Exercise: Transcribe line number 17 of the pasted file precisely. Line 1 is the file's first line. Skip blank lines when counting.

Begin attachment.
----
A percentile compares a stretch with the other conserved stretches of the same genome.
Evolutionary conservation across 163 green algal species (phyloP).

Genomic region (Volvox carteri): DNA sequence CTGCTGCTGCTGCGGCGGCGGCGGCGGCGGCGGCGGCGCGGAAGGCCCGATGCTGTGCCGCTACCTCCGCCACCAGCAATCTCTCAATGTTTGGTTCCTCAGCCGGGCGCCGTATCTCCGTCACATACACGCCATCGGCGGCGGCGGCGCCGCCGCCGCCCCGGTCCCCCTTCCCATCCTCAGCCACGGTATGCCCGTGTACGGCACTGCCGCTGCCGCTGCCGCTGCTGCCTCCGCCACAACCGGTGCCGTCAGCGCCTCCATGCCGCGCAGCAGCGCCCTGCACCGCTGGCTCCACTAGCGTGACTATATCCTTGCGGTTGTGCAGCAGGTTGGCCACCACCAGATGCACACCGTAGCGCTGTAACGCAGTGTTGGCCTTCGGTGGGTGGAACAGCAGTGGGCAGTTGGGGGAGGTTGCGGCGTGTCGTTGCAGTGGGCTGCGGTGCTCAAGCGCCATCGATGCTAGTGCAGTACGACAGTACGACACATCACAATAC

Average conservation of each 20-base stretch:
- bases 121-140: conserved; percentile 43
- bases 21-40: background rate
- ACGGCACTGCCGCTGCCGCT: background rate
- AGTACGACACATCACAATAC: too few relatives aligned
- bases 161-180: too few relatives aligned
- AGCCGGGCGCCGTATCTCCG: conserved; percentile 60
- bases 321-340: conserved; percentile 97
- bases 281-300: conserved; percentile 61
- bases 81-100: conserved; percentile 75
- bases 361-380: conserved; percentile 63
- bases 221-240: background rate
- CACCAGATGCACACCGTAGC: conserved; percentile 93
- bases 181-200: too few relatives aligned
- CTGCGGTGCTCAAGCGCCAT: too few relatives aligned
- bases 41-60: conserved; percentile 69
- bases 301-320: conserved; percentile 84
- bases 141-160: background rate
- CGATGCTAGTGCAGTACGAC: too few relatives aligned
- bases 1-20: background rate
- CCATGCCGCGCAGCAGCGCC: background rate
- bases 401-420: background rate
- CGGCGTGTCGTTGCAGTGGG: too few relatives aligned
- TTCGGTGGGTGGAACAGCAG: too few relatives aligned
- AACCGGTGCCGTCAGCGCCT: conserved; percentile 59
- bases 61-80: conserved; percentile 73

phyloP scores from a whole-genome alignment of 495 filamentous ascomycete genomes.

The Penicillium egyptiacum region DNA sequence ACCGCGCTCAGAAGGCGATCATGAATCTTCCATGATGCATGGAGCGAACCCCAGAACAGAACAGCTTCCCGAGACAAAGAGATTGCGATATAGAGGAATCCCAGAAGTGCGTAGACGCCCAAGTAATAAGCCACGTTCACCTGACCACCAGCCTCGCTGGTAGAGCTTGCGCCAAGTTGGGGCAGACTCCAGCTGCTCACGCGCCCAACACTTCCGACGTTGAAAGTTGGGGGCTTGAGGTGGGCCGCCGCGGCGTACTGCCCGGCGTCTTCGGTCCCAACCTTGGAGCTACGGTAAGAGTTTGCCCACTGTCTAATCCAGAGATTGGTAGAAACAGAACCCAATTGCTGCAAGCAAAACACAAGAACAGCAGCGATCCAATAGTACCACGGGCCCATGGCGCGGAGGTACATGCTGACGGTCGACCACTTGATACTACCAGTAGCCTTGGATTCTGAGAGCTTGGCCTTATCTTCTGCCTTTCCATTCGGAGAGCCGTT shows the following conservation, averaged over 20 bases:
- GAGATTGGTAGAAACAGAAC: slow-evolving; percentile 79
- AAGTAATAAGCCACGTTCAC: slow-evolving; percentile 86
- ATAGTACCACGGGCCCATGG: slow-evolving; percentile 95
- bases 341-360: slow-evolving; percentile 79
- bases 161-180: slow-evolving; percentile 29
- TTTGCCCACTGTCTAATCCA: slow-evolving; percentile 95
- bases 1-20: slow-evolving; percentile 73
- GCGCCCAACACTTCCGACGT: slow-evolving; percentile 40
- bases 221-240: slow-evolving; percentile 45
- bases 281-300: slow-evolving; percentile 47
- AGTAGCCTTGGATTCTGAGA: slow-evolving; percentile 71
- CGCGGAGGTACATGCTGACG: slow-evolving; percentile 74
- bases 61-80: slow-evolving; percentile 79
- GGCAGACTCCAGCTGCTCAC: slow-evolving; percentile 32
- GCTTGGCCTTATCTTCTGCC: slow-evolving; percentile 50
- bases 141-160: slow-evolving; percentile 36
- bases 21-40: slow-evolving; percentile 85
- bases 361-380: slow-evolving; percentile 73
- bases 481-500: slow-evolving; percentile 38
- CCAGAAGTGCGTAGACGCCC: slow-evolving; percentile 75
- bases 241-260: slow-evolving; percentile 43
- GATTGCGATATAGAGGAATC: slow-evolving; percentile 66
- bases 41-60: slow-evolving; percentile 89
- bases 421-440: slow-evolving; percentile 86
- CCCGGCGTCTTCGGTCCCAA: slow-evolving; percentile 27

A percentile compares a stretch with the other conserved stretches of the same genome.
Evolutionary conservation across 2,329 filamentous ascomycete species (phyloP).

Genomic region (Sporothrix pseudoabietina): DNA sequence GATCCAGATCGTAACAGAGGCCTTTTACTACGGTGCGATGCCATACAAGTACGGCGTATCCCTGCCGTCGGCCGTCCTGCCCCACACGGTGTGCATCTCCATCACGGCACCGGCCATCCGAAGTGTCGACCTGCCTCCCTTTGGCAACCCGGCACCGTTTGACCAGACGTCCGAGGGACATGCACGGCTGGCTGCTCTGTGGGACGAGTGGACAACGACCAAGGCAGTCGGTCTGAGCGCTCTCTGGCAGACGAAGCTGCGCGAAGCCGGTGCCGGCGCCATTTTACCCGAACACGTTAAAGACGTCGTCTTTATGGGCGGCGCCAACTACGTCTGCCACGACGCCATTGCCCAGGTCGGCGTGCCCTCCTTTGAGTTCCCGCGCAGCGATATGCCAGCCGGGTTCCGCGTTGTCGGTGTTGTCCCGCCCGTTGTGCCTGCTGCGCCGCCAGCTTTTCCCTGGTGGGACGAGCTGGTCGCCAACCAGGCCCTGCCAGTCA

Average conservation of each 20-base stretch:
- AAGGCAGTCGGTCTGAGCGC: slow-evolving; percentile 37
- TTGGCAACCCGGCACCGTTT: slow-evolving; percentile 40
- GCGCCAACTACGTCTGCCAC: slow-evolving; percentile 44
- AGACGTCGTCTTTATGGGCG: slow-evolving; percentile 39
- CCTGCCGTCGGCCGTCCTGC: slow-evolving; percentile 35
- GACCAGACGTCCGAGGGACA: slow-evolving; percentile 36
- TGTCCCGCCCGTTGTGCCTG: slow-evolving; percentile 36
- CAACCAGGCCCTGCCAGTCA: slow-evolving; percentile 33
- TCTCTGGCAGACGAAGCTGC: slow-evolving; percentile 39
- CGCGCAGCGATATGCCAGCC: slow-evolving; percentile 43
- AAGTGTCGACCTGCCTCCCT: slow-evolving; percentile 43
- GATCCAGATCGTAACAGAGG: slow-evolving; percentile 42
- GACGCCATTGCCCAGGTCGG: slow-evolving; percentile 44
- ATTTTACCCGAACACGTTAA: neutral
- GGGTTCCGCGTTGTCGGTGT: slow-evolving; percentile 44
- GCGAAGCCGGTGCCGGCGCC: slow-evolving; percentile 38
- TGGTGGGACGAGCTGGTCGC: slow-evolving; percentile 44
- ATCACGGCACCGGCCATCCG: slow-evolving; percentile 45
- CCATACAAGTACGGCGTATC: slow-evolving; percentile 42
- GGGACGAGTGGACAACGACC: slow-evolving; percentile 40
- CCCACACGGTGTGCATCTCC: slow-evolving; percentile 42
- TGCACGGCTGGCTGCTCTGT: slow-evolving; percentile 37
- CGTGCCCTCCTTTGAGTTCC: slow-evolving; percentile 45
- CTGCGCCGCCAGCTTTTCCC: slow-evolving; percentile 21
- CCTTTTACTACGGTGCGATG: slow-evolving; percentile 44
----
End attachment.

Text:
- bases 181-200: too few relatives aligned